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Klein’s job, like any good reporter, is to take sophisticated information and explain it in a way that a larger audience can understand. Here’s what that looks like in a couple of his recent posts: Now, at a reading ease of 57 out of 100, Klein’s articles are not .

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Of course, we want to teach teens to comprehend higher reading levels than be forced to waste time slogging through Ph. And we’ll have a higher likelihood of reaching more people.

Of course, nobody’s going to be excited enough to read or talk about something and the occasional viral Playbuzz post.

Yet school teaches us that higher reading level equals credibility, which is why so many of us to sound more sophisticated when we speak and write.

In fact, that’s what most business and academic writers still do: They get verbose and pack their work with buzzwords and heavy diction in order to appear trustworthy. Let’s look at Vox’s Ezra Klein, the former Washington Post and American Prospect writer who made his mark in the journalism world through the opposite practice.

When blogging became a thing 15 or so years ago, journalists frequently scoffed.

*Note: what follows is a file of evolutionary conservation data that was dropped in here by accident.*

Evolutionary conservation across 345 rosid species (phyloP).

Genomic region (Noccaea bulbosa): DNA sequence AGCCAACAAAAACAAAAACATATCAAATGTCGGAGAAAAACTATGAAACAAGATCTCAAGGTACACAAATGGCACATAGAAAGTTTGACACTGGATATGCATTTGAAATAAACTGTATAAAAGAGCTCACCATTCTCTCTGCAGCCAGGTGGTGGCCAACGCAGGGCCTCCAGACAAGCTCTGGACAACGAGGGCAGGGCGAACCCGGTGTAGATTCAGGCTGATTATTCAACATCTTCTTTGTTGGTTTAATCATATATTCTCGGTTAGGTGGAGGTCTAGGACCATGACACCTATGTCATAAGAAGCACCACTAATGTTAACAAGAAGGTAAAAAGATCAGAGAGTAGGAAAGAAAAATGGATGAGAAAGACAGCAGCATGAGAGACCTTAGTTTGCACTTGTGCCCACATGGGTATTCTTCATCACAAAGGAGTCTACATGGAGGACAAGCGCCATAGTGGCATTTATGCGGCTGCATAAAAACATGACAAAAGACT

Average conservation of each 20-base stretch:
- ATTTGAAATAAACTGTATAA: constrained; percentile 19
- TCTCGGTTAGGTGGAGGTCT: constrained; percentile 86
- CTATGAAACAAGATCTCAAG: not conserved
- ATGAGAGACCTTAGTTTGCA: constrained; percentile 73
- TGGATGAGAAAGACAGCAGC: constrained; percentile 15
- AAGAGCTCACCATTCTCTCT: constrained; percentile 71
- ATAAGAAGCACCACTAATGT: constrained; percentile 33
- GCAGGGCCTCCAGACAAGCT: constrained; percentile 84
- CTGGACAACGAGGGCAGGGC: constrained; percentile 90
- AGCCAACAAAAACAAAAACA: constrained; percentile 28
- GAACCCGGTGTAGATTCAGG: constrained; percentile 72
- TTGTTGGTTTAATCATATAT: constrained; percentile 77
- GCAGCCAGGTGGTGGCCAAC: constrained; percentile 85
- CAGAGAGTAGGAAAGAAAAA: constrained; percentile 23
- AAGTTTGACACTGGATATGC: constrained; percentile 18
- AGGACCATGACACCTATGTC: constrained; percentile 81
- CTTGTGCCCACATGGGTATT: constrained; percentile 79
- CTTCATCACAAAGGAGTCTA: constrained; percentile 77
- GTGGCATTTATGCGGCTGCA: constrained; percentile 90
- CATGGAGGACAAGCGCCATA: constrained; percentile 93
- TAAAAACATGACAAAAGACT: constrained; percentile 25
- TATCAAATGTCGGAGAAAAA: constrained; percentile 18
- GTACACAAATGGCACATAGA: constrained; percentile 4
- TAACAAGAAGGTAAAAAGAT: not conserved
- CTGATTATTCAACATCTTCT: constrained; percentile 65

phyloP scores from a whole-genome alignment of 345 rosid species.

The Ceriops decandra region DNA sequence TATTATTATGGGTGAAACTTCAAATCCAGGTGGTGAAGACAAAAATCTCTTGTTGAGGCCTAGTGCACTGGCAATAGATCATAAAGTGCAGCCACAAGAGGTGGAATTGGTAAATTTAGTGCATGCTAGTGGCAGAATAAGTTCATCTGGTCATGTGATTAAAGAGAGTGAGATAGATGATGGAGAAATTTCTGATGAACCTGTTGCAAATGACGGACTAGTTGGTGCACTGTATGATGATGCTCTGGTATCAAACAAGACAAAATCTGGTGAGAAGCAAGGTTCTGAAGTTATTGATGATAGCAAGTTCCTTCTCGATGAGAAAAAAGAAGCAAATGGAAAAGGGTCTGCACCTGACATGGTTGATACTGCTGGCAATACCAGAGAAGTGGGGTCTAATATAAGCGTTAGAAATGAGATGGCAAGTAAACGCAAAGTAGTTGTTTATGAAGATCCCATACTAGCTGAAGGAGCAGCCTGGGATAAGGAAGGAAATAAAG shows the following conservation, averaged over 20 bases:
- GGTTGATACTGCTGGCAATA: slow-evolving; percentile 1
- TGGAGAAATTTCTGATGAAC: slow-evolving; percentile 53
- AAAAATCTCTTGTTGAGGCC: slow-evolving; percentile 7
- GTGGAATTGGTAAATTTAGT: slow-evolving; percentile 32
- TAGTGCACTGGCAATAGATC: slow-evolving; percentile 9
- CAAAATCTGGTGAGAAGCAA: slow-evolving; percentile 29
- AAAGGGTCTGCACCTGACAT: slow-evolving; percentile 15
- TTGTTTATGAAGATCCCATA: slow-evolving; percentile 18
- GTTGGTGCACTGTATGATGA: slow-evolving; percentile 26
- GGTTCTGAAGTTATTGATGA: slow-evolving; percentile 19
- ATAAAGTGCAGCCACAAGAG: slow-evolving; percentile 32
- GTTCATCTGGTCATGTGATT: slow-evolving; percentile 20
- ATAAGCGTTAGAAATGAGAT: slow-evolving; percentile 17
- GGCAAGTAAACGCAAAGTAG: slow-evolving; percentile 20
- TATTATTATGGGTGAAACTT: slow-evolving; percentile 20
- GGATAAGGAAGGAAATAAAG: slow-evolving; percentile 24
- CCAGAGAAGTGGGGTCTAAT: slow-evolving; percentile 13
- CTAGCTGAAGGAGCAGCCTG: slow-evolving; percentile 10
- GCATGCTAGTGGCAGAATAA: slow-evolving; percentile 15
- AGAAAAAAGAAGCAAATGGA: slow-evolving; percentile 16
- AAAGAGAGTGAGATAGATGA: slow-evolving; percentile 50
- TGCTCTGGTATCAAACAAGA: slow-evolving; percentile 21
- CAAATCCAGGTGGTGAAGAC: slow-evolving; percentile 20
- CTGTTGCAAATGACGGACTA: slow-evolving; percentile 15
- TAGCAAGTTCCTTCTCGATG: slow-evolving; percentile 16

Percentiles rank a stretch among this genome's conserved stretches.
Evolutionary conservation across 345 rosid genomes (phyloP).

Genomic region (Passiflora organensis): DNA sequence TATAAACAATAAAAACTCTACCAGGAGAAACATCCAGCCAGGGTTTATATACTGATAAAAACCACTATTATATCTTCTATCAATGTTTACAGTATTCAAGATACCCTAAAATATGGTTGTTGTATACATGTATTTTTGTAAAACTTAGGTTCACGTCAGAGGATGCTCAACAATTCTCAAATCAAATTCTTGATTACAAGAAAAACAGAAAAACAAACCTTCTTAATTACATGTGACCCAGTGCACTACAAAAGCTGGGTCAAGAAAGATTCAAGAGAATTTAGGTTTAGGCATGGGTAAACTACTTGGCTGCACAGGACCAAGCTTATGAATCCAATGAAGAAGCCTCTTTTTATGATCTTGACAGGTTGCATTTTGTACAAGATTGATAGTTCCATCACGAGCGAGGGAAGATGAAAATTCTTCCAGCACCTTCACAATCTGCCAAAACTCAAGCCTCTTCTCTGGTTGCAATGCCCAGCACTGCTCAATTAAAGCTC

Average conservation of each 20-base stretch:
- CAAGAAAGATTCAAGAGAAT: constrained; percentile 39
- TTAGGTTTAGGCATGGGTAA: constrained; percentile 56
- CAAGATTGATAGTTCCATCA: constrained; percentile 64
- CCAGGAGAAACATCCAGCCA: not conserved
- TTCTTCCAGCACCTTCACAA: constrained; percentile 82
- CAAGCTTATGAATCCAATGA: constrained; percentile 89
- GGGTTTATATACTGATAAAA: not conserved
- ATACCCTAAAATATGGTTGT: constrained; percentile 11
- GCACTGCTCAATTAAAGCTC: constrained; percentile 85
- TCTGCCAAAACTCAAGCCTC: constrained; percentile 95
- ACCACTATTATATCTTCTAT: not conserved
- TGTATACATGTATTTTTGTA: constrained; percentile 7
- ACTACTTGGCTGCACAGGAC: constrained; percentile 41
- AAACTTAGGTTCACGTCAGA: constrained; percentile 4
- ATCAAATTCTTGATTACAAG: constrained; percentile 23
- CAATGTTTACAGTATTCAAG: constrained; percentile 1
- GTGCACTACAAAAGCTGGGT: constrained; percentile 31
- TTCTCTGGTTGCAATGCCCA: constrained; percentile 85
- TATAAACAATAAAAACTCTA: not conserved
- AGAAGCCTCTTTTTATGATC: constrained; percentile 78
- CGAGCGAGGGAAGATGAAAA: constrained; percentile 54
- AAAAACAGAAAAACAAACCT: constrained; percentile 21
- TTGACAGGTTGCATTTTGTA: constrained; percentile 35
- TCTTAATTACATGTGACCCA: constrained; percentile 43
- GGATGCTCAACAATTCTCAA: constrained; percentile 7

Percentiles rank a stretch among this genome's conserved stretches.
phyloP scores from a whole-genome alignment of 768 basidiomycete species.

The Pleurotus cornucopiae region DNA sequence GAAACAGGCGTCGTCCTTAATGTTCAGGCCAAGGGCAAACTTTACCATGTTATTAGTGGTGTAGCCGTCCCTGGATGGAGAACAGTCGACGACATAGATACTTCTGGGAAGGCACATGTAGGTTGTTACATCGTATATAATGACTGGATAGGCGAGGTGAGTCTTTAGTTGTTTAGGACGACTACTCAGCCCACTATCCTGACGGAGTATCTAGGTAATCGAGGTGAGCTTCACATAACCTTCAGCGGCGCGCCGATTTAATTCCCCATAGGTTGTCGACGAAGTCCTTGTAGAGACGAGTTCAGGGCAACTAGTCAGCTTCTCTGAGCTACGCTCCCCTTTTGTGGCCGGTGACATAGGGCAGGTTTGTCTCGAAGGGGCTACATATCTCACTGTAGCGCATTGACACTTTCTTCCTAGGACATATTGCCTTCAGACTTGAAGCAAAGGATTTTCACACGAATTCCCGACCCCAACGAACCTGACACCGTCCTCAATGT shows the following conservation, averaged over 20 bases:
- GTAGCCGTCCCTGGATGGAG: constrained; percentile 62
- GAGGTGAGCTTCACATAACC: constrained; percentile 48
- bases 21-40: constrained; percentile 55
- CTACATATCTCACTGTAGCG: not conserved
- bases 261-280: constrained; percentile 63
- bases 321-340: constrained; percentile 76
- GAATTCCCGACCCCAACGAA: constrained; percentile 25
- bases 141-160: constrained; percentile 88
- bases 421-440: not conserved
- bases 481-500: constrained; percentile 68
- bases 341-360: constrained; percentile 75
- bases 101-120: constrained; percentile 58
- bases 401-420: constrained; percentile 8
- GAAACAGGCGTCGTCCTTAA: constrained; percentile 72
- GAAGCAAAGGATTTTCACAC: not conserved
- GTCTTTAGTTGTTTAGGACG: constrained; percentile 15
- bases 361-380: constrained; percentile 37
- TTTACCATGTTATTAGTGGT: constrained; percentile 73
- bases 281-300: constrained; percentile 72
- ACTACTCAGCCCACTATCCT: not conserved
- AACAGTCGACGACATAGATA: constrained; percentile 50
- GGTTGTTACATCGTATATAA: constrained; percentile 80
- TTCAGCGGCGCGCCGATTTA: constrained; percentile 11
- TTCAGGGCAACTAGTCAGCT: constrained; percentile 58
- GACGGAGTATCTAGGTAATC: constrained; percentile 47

Yet blogs—with their conversational prose—took off. For one last comparison, I grabbed a top story from a bunch of news sites around the web.“Identity” means the reader can relate to the subject or characters.And “fluency” means the reader can get through the writing quickly, without having to think so hard about the words themselves. And it gives them a better chance to reach larger audiences.Strange, however, that The Huffington Post’s big news stories tend to be complex as well.This is a product of subject matter to a degree, but I suspect it also has to do with having more seasoned writers on staff and an aim over recent years to appear more sophisticated.The upper left is where education, interesting research, and investigative journalism often lies.